Accounting Scandals in the early 2000s

Essay by dlphn501University, Master'sA, October 2007

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During the early 2000s, the role of accounting and the auditing profession changed and several accounting scandals were uncovered.

a.What conditions caused accounting and the audit profession role to change during this time?The Enron scandal is one of the biggest from the early 2000s. Everything about this fiasco is huge, including a $50 billion bankruptcy, and employee retirement accounts drained of more than $1 billion. Enron's auditor, Arthur Andersen, was indicted on criminal charges in 2002 as a result. Arthur Andersen was assigned to Enron as both internal and external auditor. While working on internal controls, they had to attest to their own figures. This resulted in huge doubts being placed upon the accounting profession. Additionally, earnings restatements doubled between 1997 and 2000, and Enron reported $600 million in losses. Investors were also losing on market capitalization from audit failures.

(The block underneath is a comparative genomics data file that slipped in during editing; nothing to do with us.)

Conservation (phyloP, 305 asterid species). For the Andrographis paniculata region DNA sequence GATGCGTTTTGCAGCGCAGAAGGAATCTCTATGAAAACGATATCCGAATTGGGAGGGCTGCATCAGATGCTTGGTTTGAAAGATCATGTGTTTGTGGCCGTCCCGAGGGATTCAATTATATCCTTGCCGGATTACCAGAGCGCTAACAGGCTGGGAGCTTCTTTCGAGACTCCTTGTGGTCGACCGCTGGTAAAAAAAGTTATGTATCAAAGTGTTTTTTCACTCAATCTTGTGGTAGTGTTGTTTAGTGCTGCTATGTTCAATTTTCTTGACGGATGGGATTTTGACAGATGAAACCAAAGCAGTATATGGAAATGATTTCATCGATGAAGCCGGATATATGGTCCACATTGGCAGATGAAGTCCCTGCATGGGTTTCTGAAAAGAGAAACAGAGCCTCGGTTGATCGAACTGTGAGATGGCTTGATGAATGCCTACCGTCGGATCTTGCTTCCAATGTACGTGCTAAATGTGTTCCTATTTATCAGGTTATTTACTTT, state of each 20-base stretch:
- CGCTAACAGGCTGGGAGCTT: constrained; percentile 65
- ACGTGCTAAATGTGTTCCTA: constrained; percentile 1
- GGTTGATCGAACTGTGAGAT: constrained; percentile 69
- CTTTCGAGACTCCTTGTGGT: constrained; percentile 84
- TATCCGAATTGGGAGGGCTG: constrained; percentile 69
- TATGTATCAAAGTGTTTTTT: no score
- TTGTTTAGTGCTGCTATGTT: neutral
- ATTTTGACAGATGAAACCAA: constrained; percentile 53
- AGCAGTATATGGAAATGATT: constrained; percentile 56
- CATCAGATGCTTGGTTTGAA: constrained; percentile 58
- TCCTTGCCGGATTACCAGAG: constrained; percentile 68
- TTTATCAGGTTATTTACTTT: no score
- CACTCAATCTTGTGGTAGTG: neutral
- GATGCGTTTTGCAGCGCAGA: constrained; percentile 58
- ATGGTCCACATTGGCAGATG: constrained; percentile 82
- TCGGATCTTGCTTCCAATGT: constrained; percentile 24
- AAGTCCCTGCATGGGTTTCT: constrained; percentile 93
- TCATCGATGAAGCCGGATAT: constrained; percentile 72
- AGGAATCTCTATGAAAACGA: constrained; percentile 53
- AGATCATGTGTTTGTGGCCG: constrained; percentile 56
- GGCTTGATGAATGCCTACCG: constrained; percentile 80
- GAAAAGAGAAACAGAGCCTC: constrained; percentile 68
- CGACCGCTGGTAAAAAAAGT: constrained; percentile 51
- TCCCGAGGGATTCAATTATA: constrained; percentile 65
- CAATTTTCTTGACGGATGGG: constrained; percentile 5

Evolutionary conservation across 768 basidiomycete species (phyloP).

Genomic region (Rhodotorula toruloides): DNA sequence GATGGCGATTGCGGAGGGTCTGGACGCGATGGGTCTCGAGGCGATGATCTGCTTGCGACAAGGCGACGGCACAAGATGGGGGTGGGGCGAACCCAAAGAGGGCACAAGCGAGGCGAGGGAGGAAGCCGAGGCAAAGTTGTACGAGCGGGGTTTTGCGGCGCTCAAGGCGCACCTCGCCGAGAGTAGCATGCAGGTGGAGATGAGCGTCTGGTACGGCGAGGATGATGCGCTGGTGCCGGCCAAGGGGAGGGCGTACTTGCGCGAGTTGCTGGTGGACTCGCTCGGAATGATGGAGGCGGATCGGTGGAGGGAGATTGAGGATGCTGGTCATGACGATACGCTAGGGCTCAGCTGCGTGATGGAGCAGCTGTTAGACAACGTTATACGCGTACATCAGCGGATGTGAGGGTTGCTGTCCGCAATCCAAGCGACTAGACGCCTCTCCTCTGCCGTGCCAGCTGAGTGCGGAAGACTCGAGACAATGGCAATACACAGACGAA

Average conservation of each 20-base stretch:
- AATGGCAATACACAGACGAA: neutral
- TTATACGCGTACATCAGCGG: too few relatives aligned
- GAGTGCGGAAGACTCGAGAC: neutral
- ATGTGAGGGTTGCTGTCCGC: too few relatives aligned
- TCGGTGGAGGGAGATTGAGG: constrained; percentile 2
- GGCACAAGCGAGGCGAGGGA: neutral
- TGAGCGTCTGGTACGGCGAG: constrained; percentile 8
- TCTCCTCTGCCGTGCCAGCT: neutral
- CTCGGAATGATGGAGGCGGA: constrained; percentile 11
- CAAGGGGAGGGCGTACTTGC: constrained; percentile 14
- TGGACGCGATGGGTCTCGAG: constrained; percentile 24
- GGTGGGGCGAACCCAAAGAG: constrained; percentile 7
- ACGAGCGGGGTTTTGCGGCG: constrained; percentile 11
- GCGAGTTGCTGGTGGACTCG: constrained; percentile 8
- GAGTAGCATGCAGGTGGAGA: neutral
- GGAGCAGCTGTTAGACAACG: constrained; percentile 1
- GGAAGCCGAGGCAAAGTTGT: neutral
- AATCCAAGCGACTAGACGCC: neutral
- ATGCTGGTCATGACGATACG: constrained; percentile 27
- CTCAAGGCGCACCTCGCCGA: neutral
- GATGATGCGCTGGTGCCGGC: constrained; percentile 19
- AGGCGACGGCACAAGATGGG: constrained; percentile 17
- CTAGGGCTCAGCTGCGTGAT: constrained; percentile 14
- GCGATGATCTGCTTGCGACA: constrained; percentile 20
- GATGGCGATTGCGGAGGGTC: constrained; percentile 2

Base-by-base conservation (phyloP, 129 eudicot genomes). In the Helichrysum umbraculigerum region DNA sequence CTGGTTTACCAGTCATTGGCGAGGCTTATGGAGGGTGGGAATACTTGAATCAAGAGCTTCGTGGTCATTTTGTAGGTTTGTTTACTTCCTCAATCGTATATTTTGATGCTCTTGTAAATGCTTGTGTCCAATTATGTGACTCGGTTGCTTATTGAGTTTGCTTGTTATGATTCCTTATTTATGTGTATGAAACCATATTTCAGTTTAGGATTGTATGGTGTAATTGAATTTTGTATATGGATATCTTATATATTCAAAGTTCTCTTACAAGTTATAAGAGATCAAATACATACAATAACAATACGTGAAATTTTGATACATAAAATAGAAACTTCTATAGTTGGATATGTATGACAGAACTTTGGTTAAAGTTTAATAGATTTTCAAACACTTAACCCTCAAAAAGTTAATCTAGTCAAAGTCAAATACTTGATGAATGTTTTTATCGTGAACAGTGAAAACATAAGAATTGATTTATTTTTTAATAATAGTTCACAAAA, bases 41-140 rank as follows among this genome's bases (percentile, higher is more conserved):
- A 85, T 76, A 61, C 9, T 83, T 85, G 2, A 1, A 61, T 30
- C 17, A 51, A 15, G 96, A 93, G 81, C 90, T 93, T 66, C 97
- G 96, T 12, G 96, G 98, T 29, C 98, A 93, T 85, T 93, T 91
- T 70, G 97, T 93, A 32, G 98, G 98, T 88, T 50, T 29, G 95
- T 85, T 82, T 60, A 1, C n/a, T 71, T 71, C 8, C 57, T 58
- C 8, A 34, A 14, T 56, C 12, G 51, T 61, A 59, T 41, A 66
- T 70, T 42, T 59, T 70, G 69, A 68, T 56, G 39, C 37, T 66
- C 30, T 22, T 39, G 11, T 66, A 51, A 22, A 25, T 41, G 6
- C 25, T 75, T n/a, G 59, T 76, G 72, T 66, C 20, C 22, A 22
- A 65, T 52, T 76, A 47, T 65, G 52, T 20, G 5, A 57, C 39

b.What major changes occurred as a result of the accounting scandals at that time?The Sarbanes Oxley Act of 2002 (SOX) was created in response to the large corporate scandals, including Enron.

SOX was engineered to set rules for compliance. The stringent new rules were put in place "to protect investors by improving the accuracy and reliability of corporate disclosures made pursuant to the securities laws, and for other purposes" (SOX, 2002). The most fundamental reform of SOX was the Public Company Accounting Oversight Board (PCAOB), which was created to oversee auditors of public companies in order to protect the interests of U.S. investors. Arthur Anderson went out of business following their decline and indictment, and this was the second major change that occurred as a result of the Enron scandal.

References:Byrnes, N., et. Al. (January 28, 2002). Accounting in Crisis: reform is urgent. Retrieved August 22, 2007, from BusinessWeek website: Act of 2002. Retrieved August 24, 2007,